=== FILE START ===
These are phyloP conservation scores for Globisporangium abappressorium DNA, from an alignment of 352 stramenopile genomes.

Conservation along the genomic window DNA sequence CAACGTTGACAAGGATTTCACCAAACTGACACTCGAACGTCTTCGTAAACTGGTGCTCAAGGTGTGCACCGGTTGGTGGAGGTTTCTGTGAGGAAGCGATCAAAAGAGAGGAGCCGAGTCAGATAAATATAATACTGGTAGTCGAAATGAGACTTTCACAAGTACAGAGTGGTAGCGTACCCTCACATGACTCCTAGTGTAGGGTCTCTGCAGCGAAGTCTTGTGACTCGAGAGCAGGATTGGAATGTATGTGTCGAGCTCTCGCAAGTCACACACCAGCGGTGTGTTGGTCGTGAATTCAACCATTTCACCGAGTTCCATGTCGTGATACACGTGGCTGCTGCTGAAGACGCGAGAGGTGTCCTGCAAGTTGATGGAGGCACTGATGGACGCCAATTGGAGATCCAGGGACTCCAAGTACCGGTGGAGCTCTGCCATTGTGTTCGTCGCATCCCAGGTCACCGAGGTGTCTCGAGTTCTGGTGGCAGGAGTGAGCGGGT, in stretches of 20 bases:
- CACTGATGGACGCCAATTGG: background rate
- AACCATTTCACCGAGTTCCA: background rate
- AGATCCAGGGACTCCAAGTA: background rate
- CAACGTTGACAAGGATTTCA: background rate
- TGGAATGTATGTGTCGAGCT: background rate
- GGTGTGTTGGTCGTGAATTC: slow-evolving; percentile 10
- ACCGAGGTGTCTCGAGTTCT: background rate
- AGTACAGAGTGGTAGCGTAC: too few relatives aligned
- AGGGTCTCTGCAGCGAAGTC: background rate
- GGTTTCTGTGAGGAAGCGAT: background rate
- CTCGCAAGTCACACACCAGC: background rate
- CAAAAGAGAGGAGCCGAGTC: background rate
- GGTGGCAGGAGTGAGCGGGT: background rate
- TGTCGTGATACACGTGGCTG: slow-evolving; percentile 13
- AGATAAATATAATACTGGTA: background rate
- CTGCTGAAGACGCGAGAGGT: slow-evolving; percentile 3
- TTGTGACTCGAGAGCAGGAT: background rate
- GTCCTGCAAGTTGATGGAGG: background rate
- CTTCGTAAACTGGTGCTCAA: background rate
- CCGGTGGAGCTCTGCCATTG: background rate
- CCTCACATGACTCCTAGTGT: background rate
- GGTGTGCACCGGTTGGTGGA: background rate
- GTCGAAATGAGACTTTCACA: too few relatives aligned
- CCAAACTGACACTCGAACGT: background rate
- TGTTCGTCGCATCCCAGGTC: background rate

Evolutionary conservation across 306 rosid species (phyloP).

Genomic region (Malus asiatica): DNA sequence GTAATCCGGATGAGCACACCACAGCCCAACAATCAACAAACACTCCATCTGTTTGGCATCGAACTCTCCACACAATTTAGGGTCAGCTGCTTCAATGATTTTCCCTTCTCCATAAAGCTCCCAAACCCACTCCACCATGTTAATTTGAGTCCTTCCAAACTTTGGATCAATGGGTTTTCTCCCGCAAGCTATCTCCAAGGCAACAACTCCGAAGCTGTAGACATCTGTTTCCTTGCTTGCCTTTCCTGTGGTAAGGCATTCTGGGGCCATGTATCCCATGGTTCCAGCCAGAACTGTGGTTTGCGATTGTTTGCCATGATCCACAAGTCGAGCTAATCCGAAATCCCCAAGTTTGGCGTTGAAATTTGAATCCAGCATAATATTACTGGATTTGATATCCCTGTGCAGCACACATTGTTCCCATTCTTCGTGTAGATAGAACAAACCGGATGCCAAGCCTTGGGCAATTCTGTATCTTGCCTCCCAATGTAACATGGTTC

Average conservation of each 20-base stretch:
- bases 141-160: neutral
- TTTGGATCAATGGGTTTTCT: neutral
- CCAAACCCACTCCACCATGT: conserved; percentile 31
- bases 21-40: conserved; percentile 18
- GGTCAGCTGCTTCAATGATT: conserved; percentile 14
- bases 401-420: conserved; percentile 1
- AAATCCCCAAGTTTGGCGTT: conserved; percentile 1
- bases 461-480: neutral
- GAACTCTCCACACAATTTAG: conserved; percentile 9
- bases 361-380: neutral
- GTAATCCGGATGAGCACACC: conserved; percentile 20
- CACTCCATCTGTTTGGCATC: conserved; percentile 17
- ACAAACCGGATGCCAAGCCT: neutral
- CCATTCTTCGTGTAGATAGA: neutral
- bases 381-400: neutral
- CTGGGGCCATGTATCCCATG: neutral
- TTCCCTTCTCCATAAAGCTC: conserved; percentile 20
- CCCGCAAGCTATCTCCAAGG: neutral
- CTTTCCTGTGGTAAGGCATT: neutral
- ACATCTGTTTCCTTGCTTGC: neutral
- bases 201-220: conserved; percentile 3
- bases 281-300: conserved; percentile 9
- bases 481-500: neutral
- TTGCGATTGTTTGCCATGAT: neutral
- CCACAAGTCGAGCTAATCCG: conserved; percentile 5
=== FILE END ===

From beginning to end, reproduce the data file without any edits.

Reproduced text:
These are phyloP conservation scores for Globisporangium abappressorium DNA, from an alignment of 352 stramenopile genomes.

Conservation along the genomic window DNA sequence CAACGTTGACAAGGATTTCACCAAACTGACACTCGAACGTCTTCGTAAACTGGTGCTCAAGGTGTGCACCGGTTGGTGGAGGTTTCTGTGAGGAAGCGATCAAAAGAGAGGAGCCGAGTCAGATAAATATAATACTGGTAGTCGAAATGAGACTTTCACAAGTACAGAGTGGTAGCGTACCCTCACATGACTCCTAGTGTAGGGTCTCTGCAGCGAAGTCTTGTGACTCGAGAGCAGGATTGGAATGTATGTGTCGAGCTCTCGCAAGTCACACACCAGCGGTGTGTTGGTCGTGAATTCAACCATTTCACCGAGTTCCATGTCGTGATACACGTGGCTGCTGCTGAAGACGCGAGAGGTGTCCTGCAAGTTGATGGAGGCACTGATGGACGCCAATTGGAGATCCAGGGACTCCAAGTACCGGTGGAGCTCTGCCATTGTGTTCGTCGCATCCCAGGTCACCGAGGTGTCTCGAGTTCTGGTGGCAGGAGTGAGCGGGT, in stretches of 20 bases:
- CACTGATGGACGCCAATTGG: background rate
- AACCATTTCACCGAGTTCCA: background rate
- AGATCCAGGGACTCCAAGTA: background rate
- CAACGTTGACAAGGATTTCA: background rate
- TGGAATGTATGTGTCGAGCT: background rate
- GGTGTGTTGGTCGTGAATTC: slow-evolving; percentile 10
- ACCGAGGTGTCTCGAGTTCT: background rate
- AGTACAGAGTGGTAGCGTAC: too few relatives aligned
- AGGGTCTCTGCAGCGAAGTC: background rate
- GGTTTCTGTGAGGAAGCGAT: background rate
- CTCGCAAGTCACACACCAGC: background rate
- CAAAAGAGAGGAGCCGAGTC: background rate
- GGTGGCAGGAGTGAGCGGGT: background rate
- TGTCGTGATACACGTGGCTG: slow-evolving; percentile 13
- AGATAAATATAATACTGGTA: background rate
- CTGCTGAAGACGCGAGAGGT: slow-evolving; percentile 3
- TTGTGACTCGAGAGCAGGAT: background rate
- GTCCTGCAAGTTGATGGAGG: background rate
- CTTCGTAAACTGGTGCTCAA: background rate
- CCGGTGGAGCTCTGCCATTG: background rate
- CCTCACATGACTCCTAGTGT: background rate
- GGTGTGCACCGGTTGGTGGA: background rate
- GTCGAAATGAGACTTTCACA: too few relatives aligned
- CCAAACTGACACTCGAACGT: background rate
- TGTTCGTCGCATCCCAGGTC: background rate

Evolutionary conservation across 306 rosid species (phyloP).

Genomic region (Malus asiatica): DNA sequence GTAATCCGGATGAGCACACCACAGCCCAACAATCAACAAACACTCCATCTGTTTGGCATCGAACTCTCCACACAATTTAGGGTCAGCTGCTTCAATGATTTTCCCTTCTCCATAAAGCTCCCAAACCCACTCCACCATGTTAATTTGAGTCCTTCCAAACTTTGGATCAATGGGTTTTCTCCCGCAAGCTATCTCCAAGGCAACAACTCCGAAGCTGTAGACATCTGTTTCCTTGCTTGCCTTTCCTGTGGTAAGGCATTCTGGGGCCATGTATCCCATGGTTCCAGCCAGAACTGTGGTTTGCGATTGTTTGCCATGATCCACAAGTCGAGCTAATCCGAAATCCCCAAGTTTGGCGTTGAAATTTGAATCCAGCATAATATTACTGGATTTGATATCCCTGTGCAGCACACATTGTTCCCATTCTTCGTGTAGATAGAACAAACCGGATGCCAAGCCTTGGGCAATTCTGTATCTTGCCTCCCAATGTAACATGGTTC

Average conservation of each 20-base stretch:
- bases 141-160: neutral
- TTTGGATCAATGGGTTTTCT: neutral
- CCAAACCCACTCCACCATGT: conserved; percentile 31
- bases 21-40: conserved; percentile 18
- GGTCAGCTGCTTCAATGATT: conserved; percentile 14
- bases 401-420: conserved; percentile 1
- AAATCCCCAAGTTTGGCGTT: conserved; percentile 1
- bases 461-480: neutral
- GAACTCTCCACACAATTTAG: conserved; percentile 9
- bases 361-380: neutral
- GTAATCCGGATGAGCACACC: conserved; percentile 20
- CACTCCATCTGTTTGGCATC: conserved; percentile 17
- ACAAACCGGATGCCAAGCCT: neutral
- CCATTCTTCGTGTAGATAGA: neutral
- bases 381-400: neutral
- CTGGGGCCATGTATCCCATG: neutral
- TTCCCTTCTCCATAAAGCTC: conserved; percentile 20
- CCCGCAAGCTATCTCCAAGG: neutral
- CTTTCCTGTGGTAAGGCATT: neutral
- ACATCTGTTTCCTTGCTTGC: neutral
- bases 201-220: conserved; percentile 3
- bases 281-300: conserved; percentile 9
- bases 481-500: neutral
- TTGCGATTGTTTGCCATGAT: neutral
- CCACAAGTCGAGCTAATCCG: conserved; percentile 5